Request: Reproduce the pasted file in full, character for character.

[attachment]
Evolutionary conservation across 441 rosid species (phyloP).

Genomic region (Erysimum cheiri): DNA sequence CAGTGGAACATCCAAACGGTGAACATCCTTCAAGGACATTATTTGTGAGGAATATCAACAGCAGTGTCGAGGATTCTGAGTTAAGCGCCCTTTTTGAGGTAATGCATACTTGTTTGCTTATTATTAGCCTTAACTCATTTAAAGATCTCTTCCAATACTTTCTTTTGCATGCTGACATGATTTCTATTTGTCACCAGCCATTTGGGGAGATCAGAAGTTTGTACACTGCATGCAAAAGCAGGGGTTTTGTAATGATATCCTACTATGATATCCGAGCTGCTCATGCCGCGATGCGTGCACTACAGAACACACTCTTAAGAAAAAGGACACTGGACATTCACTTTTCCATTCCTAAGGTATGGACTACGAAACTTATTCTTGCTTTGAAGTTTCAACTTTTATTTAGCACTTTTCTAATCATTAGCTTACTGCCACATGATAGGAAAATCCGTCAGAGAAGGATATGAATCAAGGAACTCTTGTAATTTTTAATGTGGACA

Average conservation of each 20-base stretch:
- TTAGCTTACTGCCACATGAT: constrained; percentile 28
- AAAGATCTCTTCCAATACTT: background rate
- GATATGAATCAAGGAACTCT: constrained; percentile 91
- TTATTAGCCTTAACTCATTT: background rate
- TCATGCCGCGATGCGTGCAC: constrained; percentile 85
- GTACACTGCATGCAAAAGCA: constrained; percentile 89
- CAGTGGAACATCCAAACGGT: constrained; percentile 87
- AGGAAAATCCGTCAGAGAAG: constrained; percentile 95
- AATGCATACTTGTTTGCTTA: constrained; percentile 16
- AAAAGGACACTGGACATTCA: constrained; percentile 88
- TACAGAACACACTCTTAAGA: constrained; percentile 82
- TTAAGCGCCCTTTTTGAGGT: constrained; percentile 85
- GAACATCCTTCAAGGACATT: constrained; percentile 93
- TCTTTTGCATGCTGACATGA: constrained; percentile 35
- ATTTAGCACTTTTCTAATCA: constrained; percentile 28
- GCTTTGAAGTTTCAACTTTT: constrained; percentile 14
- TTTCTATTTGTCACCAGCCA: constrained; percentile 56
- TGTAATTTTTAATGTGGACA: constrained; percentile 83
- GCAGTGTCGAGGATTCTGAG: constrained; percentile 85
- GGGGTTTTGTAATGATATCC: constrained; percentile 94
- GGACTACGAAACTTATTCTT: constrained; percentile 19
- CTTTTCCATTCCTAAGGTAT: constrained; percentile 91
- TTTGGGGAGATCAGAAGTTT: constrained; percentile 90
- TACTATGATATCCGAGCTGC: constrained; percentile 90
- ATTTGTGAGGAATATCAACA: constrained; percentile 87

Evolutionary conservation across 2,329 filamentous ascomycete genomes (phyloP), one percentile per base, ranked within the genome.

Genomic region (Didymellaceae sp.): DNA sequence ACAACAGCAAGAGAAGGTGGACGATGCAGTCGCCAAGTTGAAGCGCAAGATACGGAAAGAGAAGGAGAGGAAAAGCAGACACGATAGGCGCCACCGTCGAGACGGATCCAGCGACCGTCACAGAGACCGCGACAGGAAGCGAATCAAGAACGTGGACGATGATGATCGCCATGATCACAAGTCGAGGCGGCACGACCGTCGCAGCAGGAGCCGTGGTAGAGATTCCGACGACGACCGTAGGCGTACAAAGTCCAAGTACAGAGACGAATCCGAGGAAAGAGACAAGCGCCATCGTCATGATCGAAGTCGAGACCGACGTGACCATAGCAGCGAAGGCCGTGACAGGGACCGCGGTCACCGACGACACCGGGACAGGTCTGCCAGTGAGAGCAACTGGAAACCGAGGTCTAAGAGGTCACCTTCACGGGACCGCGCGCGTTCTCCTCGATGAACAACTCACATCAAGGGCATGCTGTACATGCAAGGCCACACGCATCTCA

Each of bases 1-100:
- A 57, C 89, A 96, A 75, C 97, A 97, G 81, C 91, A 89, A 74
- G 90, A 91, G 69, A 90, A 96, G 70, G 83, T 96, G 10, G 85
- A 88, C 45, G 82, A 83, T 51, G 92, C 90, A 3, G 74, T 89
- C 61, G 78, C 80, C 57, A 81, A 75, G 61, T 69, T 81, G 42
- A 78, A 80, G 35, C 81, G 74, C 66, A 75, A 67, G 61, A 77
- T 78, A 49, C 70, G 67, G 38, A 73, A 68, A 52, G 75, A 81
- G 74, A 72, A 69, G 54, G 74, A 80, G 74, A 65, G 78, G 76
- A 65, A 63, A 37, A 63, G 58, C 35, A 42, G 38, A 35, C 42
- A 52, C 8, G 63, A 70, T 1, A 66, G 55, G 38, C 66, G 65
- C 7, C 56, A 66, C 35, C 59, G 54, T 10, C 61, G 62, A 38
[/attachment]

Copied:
Evolutionary conservation across 441 rosid species (phyloP).

Genomic region (Erysimum cheiri): DNA sequence CAGTGGAACATCCAAACGGTGAACATCCTTCAAGGACATTATTTGTGAGGAATATCAACAGCAGTGTCGAGGATTCTGAGTTAAGCGCCCTTTTTGAGGTAATGCATACTTGTTTGCTTATTATTAGCCTTAACTCATTTAAAGATCTCTTCCAATACTTTCTTTTGCATGCTGACATGATTTCTATTTGTCACCAGCCATTTGGGGAGATCAGAAGTTTGTACACTGCATGCAAAAGCAGGGGTTTTGTAATGATATCCTACTATGATATCCGAGCTGCTCATGCCGCGATGCGTGCACTACAGAACACACTCTTAAGAAAAAGGACACTGGACATTCACTTTTCCATTCCTAAGGTATGGACTACGAAACTTATTCTTGCTTTGAAGTTTCAACTTTTATTTAGCACTTTTCTAATCATTAGCTTACTGCCACATGATAGGAAAATCCGTCAGAGAAGGATATGAATCAAGGAACTCTTGTAATTTTTAATGTGGACA

Average conservation of each 20-base stretch:
- TTAGCTTACTGCCACATGAT: constrained; percentile 28
- AAAGATCTCTTCCAATACTT: background rate
- GATATGAATCAAGGAACTCT: constrained; percentile 91
- TTATTAGCCTTAACTCATTT: background rate
- TCATGCCGCGATGCGTGCAC: constrained; percentile 85
- GTACACTGCATGCAAAAGCA: constrained; percentile 89
- CAGTGGAACATCCAAACGGT: constrained; percentile 87
- AGGAAAATCCGTCAGAGAAG: constrained; percentile 95
- AATGCATACTTGTTTGCTTA: constrained; percentile 16
- AAAAGGACACTGGACATTCA: constrained; percentile 88
- TACAGAACACACTCTTAAGA: constrained; percentile 82
- TTAAGCGCCCTTTTTGAGGT: constrained; percentile 85
- GAACATCCTTCAAGGACATT: constrained; percentile 93
- TCTTTTGCATGCTGACATGA: constrained; percentile 35
- ATTTAGCACTTTTCTAATCA: constrained; percentile 28
- GCTTTGAAGTTTCAACTTTT: constrained; percentile 14
- TTTCTATTTGTCACCAGCCA: constrained; percentile 56
- TGTAATTTTTAATGTGGACA: constrained; percentile 83
- GCAGTGTCGAGGATTCTGAG: constrained; percentile 85
- GGGGTTTTGTAATGATATCC: constrained; percentile 94
- GGACTACGAAACTTATTCTT: constrained; percentile 19
- CTTTTCCATTCCTAAGGTAT: constrained; percentile 91
- TTTGGGGAGATCAGAAGTTT: constrained; percentile 90
- TACTATGATATCCGAGCTGC: constrained; percentile 90
- ATTTGTGAGGAATATCAACA: constrained; percentile 87

Evolutionary conservation across 2,329 filamentous ascomycete genomes (phyloP), one percentile per base, ranked within the genome.

Genomic region (Didymellaceae sp.): DNA sequence ACAACAGCAAGAGAAGGTGGACGATGCAGTCGCCAAGTTGAAGCGCAAGATACGGAAAGAGAAGGAGAGGAAAAGCAGACACGATAGGCGCCACCGTCGAGACGGATCCAGCGACCGTCACAGAGACCGCGACAGGAAGCGAATCAAGAACGTGGACGATGATGATCGCCATGATCACAAGTCGAGGCGGCACGACCGTCGCAGCAGGAGCCGTGGTAGAGATTCCGACGACGACCGTAGGCGTACAAAGTCCAAGTACAGAGACGAATCCGAGGAAAGAGACAAGCGCCATCGTCATGATCGAAGTCGAGACCGACGTGACCATAGCAGCGAAGGCCGTGACAGGGACCGCGGTCACCGACGACACCGGGACAGGTCTGCCAGTGAGAGCAACTGGAAACCGAGGTCTAAGAGGTCACCTTCACGGGACCGCGCGCGTTCTCCTCGATGAACAACTCACATCAAGGGCATGCTGTACATGCAAGGCCACACGCATCTCA

Each of bases 1-100:
- A 57, C 89, A 96, A 75, C 97, A 97, G 81, C 91, A 89, A 74
- G 90, A 91, G 69, A 90, A 96, G 70, G 83, T 96, G 10, G 85
- A 88, C 45, G 82, A 83, T 51, G 92, C 90, A 3, G 74, T 89
- C 61, G 78, C 80, C 57, A 81, A 75, G 61, T 69, T 81, G 42
- A 78, A 80, G 35, C 81, G 74, C 66, A 75, A 67, G 61, A 77
- T 78, A 49, C 70, G 67, G 38, A 73, A 68, A 52, G 75, A 81
- G 74, A 72, A 69, G 54, G 74, A 80, G 74, A 65, G 78, G 76
- A 65, A 63, A 37, A 63, G 58, C 35, A 42, G 38, A 35, C 42
- A 52, C 8, G 63, A 70, T 1, A 66, G 55, G 38, C 66, G 65
- C 7, C 56, A 66, C 35, C 59, G 54, T 10, C 61, G 62, A 38